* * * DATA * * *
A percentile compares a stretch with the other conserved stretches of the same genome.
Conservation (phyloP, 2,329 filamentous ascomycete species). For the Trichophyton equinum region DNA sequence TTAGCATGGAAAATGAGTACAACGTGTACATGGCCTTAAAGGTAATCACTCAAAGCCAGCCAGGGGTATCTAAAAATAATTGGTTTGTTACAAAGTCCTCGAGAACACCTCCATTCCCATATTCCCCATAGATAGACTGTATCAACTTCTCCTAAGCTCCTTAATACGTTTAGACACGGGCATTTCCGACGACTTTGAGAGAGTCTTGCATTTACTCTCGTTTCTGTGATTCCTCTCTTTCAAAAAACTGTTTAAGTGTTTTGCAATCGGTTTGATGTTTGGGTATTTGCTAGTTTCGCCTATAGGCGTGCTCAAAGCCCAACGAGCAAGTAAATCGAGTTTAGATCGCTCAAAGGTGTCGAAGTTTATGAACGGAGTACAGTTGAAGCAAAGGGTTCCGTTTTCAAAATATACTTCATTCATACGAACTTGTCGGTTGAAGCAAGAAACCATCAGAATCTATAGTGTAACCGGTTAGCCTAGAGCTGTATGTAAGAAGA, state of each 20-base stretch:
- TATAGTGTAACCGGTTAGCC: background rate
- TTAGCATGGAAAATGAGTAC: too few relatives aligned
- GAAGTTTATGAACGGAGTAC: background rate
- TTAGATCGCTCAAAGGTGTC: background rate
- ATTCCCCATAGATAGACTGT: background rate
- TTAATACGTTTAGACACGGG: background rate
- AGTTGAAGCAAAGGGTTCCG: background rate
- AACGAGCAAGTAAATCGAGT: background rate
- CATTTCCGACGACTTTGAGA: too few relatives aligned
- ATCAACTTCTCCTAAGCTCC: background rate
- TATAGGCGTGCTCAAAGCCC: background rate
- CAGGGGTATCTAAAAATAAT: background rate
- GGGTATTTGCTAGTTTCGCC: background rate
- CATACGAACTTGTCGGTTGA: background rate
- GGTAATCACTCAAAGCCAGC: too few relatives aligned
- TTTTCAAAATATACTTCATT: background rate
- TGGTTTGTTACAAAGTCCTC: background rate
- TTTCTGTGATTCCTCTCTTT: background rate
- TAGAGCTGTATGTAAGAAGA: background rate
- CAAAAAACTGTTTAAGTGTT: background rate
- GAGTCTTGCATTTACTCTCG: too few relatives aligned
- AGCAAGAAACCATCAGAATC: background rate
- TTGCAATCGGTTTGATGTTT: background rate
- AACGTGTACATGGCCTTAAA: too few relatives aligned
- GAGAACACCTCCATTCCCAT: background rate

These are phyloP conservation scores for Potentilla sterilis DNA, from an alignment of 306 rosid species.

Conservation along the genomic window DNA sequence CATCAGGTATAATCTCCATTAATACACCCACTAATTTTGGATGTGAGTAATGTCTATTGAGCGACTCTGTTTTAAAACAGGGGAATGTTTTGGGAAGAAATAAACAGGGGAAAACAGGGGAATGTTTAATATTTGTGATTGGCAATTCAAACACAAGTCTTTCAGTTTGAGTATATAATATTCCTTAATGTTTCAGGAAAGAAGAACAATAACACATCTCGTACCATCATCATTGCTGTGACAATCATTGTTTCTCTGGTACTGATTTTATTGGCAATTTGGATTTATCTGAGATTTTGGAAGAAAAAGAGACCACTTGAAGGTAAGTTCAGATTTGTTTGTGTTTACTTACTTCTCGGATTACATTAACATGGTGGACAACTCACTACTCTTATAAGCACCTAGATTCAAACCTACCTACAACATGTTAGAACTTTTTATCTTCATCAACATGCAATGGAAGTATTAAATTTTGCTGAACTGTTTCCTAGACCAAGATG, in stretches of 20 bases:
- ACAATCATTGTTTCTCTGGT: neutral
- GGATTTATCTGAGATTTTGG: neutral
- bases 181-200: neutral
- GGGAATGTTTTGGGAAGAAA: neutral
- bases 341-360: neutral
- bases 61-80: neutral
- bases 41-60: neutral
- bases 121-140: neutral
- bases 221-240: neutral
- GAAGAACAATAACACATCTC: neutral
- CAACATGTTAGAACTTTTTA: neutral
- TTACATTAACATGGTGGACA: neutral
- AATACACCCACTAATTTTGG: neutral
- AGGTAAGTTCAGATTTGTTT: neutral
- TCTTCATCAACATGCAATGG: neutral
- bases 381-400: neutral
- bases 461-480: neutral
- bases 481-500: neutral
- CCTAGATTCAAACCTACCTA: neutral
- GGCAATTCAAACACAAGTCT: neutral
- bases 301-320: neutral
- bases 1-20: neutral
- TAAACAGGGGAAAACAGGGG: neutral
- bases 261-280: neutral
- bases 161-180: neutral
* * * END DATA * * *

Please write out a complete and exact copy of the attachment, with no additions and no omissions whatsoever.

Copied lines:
A percentile compares a stretch with the other conserved stretches of the same genome.
Conservation (phyloP, 2,329 filamentous ascomycete species). For the Trichophyton equinum region DNA sequence TTAGCATGGAAAATGAGTACAACGTGTACATGGCCTTAAAGGTAATCACTCAAAGCCAGCCAGGGGTATCTAAAAATAATTGGTTTGTTACAAAGTCCTCGAGAACACCTCCATTCCCATATTCCCCATAGATAGACTGTATCAACTTCTCCTAAGCTCCTTAATACGTTTAGACACGGGCATTTCCGACGACTTTGAGAGAGTCTTGCATTTACTCTCGTTTCTGTGATTCCTCTCTTTCAAAAAACTGTTTAAGTGTTTTGCAATCGGTTTGATGTTTGGGTATTTGCTAGTTTCGCCTATAGGCGTGCTCAAAGCCCAACGAGCAAGTAAATCGAGTTTAGATCGCTCAAAGGTGTCGAAGTTTATGAACGGAGTACAGTTGAAGCAAAGGGTTCCGTTTTCAAAATATACTTCATTCATACGAACTTGTCGGTTGAAGCAAGAAACCATCAGAATCTATAGTGTAACCGGTTAGCCTAGAGCTGTATGTAAGAAGA, state of each 20-base stretch:
- TATAGTGTAACCGGTTAGCC: background rate
- TTAGCATGGAAAATGAGTAC: too few relatives aligned
- GAAGTTTATGAACGGAGTAC: background rate
- TTAGATCGCTCAAAGGTGTC: background rate
- ATTCCCCATAGATAGACTGT: background rate
- TTAATACGTTTAGACACGGG: background rate
- AGTTGAAGCAAAGGGTTCCG: background rate
- AACGAGCAAGTAAATCGAGT: background rate
- CATTTCCGACGACTTTGAGA: too few relatives aligned
- ATCAACTTCTCCTAAGCTCC: background rate
- TATAGGCGTGCTCAAAGCCC: background rate
- CAGGGGTATCTAAAAATAAT: background rate
- GGGTATTTGCTAGTTTCGCC: background rate
- CATACGAACTTGTCGGTTGA: background rate
- GGTAATCACTCAAAGCCAGC: too few relatives aligned
- TTTTCAAAATATACTTCATT: background rate
- TGGTTTGTTACAAAGTCCTC: background rate
- TTTCTGTGATTCCTCTCTTT: background rate
- TAGAGCTGTATGTAAGAAGA: background rate
- CAAAAAACTGTTTAAGTGTT: background rate
- GAGTCTTGCATTTACTCTCG: too few relatives aligned
- AGCAAGAAACCATCAGAATC: background rate
- TTGCAATCGGTTTGATGTTT: background rate
- AACGTGTACATGGCCTTAAA: too few relatives aligned
- GAGAACACCTCCATTCCCAT: background rate

These are phyloP conservation scores for Potentilla sterilis DNA, from an alignment of 306 rosid species.

Conservation along the genomic window DNA sequence CATCAGGTATAATCTCCATTAATACACCCACTAATTTTGGATGTGAGTAATGTCTATTGAGCGACTCTGTTTTAAAACAGGGGAATGTTTTGGGAAGAAATAAACAGGGGAAAACAGGGGAATGTTTAATATTTGTGATTGGCAATTCAAACACAAGTCTTTCAGTTTGAGTATATAATATTCCTTAATGTTTCAGGAAAGAAGAACAATAACACATCTCGTACCATCATCATTGCTGTGACAATCATTGTTTCTCTGGTACTGATTTTATTGGCAATTTGGATTTATCTGAGATTTTGGAAGAAAAAGAGACCACTTGAAGGTAAGTTCAGATTTGTTTGTGTTTACTTACTTCTCGGATTACATTAACATGGTGGACAACTCACTACTCTTATAAGCACCTAGATTCAAACCTACCTACAACATGTTAGAACTTTTTATCTTCATCAACATGCAATGGAAGTATTAAATTTTGCTGAACTGTTTCCTAGACCAAGATG, in stretches of 20 bases:
- ACAATCATTGTTTCTCTGGT: neutral
- GGATTTATCTGAGATTTTGG: neutral
- bases 181-200: neutral
- GGGAATGTTTTGGGAAGAAA: neutral
- bases 341-360: neutral
- bases 61-80: neutral
- bases 41-60: neutral
- bases 121-140: neutral
- bases 221-240: neutral
- GAAGAACAATAACACATCTC: neutral
- CAACATGTTAGAACTTTTTA: neutral
- TTACATTAACATGGTGGACA: neutral
- AATACACCCACTAATTTTGG: neutral
- AGGTAAGTTCAGATTTGTTT: neutral
- TCTTCATCAACATGCAATGG: neutral
- bases 381-400: neutral
- bases 461-480: neutral
- bases 481-500: neutral
- CCTAGATTCAAACCTACCTA: neutral
- GGCAATTCAAACACAAGTCT: neutral
- bases 301-320: neutral
- bases 1-20: neutral
- TAAACAGGGGAAAACAGGGG: neutral
- bases 261-280: neutral
- bases 161-180: neutral